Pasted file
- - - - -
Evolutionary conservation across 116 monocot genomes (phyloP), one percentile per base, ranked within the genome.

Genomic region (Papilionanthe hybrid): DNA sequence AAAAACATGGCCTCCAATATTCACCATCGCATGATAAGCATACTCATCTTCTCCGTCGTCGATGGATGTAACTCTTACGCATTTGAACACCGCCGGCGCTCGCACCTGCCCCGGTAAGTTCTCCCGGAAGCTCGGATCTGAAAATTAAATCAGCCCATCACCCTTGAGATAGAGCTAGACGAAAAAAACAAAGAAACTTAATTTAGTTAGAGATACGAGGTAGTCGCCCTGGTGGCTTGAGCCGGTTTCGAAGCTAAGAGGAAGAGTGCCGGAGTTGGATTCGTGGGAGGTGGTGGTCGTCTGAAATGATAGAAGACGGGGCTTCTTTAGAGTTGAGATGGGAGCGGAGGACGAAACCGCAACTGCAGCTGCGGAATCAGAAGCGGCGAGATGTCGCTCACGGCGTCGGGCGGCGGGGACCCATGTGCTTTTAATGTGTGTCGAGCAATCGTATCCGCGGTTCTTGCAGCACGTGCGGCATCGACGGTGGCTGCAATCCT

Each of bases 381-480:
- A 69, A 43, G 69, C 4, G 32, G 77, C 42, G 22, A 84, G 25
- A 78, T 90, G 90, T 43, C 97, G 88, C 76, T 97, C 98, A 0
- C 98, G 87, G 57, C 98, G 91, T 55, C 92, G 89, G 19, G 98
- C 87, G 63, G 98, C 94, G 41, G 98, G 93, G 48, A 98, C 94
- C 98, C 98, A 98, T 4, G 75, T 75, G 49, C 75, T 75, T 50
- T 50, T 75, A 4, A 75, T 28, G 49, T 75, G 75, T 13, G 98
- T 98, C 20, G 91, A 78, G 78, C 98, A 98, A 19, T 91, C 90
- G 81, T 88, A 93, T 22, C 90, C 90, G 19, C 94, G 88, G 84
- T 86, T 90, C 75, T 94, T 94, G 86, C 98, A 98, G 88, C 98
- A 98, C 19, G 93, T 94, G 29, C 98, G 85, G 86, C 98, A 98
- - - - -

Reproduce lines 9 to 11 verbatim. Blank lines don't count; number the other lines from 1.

- T 50, T 75, A 4, A 75, T 28, G 49, T 75, G 75, T 13, G 98
- T 98, C 20, G 91, A 78, G 78, C 98, A 98, A 19, T 91, C 90
- G 81, T 88, A 93, T 22, C 90, C 90, G 19, C 94, G 88, G 84